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Home News Fair trials ‘highly unlikely’ in Saudi mass execution: rights group

Fair trials ‘highly unlikely’ in Saudi mass execution: rights group

Published on 15/03/2022

Human Rights Watch said Tuesday it was “highly unlikely” that 81 men Saudi Arabia executed in a single day received a fair trial, calling it a “brutal show of its autocratic rule”.

More than half of them, 41, belonged to the Shiite minority “who have long suffered systemic discrimination and violence by the government”, the rights group said.

The executions on Saturday were the most announced in a single day in Saudi Arabia, one of the world’s most prolific users of the death penalty, and outstripped its entire total last year.

“Saudi Arabia’s mass execution of 81 men this weekend was a brutal show of its autocratic rule, and a justice system that puts the fairness of their trials and sentencing into serious doubt,” HRW’s deputy Middle East director Michael Page said in a statement.

“The shocking callousness of their treatment is compounded by the fact that many families found out about their loved ones’ deaths just like the rest of us, after the fact and through the media.”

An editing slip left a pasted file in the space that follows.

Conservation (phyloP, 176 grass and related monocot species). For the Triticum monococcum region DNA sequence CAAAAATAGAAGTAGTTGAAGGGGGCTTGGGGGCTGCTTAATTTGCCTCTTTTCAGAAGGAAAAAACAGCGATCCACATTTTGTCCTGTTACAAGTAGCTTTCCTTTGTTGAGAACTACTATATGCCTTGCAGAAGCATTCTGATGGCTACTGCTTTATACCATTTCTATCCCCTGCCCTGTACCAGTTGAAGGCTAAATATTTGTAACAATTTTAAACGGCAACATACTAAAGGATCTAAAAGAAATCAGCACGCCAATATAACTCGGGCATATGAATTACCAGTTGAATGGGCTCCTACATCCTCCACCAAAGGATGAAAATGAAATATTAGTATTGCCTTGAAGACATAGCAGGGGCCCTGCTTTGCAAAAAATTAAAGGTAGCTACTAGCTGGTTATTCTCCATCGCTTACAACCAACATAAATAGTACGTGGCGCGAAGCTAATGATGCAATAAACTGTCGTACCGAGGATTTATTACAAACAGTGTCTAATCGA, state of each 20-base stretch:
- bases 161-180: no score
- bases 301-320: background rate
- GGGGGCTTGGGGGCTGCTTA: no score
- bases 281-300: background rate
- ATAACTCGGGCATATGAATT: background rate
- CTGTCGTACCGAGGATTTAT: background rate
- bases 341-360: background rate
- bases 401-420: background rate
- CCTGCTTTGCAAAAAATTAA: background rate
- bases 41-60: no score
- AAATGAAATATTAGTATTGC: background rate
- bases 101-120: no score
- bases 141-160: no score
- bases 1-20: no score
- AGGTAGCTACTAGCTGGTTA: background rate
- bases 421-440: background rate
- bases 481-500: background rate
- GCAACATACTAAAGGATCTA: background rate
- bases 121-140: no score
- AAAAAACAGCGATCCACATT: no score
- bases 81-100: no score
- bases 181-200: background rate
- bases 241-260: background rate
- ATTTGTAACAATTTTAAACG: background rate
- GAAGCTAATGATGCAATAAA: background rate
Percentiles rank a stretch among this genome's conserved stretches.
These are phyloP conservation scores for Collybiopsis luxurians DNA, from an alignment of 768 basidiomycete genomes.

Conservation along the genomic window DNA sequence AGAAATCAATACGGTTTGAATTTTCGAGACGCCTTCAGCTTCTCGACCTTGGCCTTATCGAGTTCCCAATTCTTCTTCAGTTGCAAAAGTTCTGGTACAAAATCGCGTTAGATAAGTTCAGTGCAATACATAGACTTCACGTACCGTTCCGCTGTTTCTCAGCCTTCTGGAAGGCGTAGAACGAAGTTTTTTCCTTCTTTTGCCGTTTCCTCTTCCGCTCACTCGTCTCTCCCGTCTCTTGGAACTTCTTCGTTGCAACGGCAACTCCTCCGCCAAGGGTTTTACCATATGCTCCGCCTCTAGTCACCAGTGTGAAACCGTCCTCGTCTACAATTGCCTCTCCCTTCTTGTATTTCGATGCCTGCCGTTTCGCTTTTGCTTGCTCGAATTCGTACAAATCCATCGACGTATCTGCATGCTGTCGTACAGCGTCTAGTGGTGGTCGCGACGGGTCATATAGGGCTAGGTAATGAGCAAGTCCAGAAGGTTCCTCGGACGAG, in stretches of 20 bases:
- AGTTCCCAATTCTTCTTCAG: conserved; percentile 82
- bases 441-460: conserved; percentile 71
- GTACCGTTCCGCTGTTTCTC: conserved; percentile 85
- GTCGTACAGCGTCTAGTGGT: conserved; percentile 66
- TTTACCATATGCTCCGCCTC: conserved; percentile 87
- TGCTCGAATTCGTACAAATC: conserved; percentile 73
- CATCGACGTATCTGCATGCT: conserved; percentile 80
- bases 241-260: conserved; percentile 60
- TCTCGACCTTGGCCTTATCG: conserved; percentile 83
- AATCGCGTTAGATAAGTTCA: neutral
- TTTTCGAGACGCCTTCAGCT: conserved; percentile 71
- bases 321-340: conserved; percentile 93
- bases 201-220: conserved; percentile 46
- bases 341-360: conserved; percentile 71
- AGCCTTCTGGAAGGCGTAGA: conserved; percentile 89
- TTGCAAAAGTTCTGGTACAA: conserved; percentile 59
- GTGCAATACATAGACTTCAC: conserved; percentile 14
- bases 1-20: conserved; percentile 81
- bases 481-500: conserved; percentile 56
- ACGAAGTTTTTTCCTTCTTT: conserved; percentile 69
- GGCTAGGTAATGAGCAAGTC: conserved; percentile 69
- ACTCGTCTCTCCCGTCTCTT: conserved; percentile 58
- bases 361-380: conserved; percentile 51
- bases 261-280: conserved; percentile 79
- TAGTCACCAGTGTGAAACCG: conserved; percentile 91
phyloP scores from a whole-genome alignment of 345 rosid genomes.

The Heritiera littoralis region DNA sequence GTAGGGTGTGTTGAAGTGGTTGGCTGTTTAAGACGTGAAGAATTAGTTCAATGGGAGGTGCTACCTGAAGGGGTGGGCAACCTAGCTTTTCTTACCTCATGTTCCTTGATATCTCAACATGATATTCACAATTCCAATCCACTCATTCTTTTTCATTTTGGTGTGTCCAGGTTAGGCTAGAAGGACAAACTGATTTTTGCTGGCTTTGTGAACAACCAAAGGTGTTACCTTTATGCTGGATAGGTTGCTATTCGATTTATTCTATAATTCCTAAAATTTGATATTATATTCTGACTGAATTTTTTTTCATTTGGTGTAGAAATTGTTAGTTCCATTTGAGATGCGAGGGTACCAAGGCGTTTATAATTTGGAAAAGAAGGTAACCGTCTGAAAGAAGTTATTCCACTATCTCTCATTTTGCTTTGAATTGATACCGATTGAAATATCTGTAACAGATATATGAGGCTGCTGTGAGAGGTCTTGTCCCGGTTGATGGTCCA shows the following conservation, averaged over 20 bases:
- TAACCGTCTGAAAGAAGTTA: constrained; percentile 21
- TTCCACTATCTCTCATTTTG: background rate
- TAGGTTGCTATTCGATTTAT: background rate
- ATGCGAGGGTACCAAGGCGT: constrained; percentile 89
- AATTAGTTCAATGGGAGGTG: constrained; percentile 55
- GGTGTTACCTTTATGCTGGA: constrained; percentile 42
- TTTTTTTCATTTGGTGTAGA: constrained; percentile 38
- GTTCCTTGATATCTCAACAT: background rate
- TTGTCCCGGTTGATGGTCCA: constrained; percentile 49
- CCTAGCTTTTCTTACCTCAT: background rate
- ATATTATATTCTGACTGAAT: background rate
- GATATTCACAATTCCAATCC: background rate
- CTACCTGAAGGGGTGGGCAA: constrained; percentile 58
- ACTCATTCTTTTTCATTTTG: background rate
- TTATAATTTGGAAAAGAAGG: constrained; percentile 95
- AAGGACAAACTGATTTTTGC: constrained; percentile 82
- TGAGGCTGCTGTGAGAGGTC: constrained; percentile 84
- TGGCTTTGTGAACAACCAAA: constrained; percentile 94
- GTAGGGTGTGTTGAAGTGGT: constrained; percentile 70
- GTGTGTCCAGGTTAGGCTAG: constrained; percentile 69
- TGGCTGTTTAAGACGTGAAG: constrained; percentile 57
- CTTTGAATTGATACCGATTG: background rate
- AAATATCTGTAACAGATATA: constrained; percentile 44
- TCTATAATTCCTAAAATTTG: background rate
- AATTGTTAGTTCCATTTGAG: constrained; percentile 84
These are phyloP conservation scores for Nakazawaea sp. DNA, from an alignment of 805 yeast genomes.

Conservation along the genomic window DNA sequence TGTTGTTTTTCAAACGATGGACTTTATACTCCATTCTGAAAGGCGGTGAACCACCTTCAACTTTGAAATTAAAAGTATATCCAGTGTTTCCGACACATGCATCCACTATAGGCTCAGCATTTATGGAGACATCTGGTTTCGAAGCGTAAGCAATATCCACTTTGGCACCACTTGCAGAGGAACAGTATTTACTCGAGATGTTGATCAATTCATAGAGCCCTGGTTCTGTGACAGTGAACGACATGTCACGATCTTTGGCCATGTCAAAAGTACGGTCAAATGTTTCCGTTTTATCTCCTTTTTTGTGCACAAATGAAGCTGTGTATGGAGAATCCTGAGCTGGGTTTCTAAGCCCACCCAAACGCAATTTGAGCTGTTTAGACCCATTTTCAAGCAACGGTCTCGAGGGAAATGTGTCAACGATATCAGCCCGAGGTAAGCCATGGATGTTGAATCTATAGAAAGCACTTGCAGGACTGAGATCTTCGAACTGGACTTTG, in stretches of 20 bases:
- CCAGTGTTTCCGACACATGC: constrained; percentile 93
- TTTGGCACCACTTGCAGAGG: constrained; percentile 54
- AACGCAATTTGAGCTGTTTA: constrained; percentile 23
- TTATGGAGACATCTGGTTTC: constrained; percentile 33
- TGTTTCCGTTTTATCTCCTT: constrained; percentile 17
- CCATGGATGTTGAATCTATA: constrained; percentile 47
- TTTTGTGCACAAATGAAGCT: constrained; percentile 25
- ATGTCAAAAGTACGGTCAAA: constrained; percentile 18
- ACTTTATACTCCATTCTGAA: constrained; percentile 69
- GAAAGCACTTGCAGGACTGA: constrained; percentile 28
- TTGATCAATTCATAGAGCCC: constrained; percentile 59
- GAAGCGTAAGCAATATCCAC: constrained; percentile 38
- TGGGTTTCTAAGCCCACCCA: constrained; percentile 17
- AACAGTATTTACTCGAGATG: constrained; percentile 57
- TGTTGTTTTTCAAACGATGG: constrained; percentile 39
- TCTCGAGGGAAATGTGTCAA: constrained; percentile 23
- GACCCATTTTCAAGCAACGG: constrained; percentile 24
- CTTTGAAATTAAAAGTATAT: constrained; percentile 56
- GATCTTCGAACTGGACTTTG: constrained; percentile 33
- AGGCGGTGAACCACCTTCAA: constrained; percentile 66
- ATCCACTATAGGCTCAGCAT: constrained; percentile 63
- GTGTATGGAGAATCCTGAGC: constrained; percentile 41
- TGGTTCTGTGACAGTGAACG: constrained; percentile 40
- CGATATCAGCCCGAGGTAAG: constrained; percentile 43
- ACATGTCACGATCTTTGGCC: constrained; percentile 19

Saudi Arabia said the men, who included seven Yemenis and a Syrian, were convicted of crimes related to “terrorism” and belonged to the Islamic State group, Al-Qaeda, Yemen’s Huthi rebels or “other terrorist organisations”.

Their trials were “supervised by a total of 13 judges in three separate stages”, official media said.

But HRW said: “Rampant and systemic abuses in Saudi Arabia’s criminal justice system suggest it is highly unlikely that any of the men received a fair trial.

“Many Saudi (Shiites) are serving lengthy sentences, are on death row or have been executed for protest-related charges following patently unfair trials,” it added.

HRW said it had obtained court judgements for five of the Shiites, finding due process violations in all of them.

“In every case they had told the court that they suffered torture and ill-treatment during interrogations, and that their confessions were forcibly extracted.”

The report quoted a brother of one of the 81 who said he had only found out about the executions through media.

“We have no idea how and what time they were killed, how and where they were buried,” he was quoted as saying.

“I keep wondering, what were my brother’s last words? Was he buried according to (Shiite) burial rites? Did they pray over his body?”

The executions were widely condemned, with UN human rights chief Michelle Bachelet raising concerns over potential breaches of international law and even war crimes.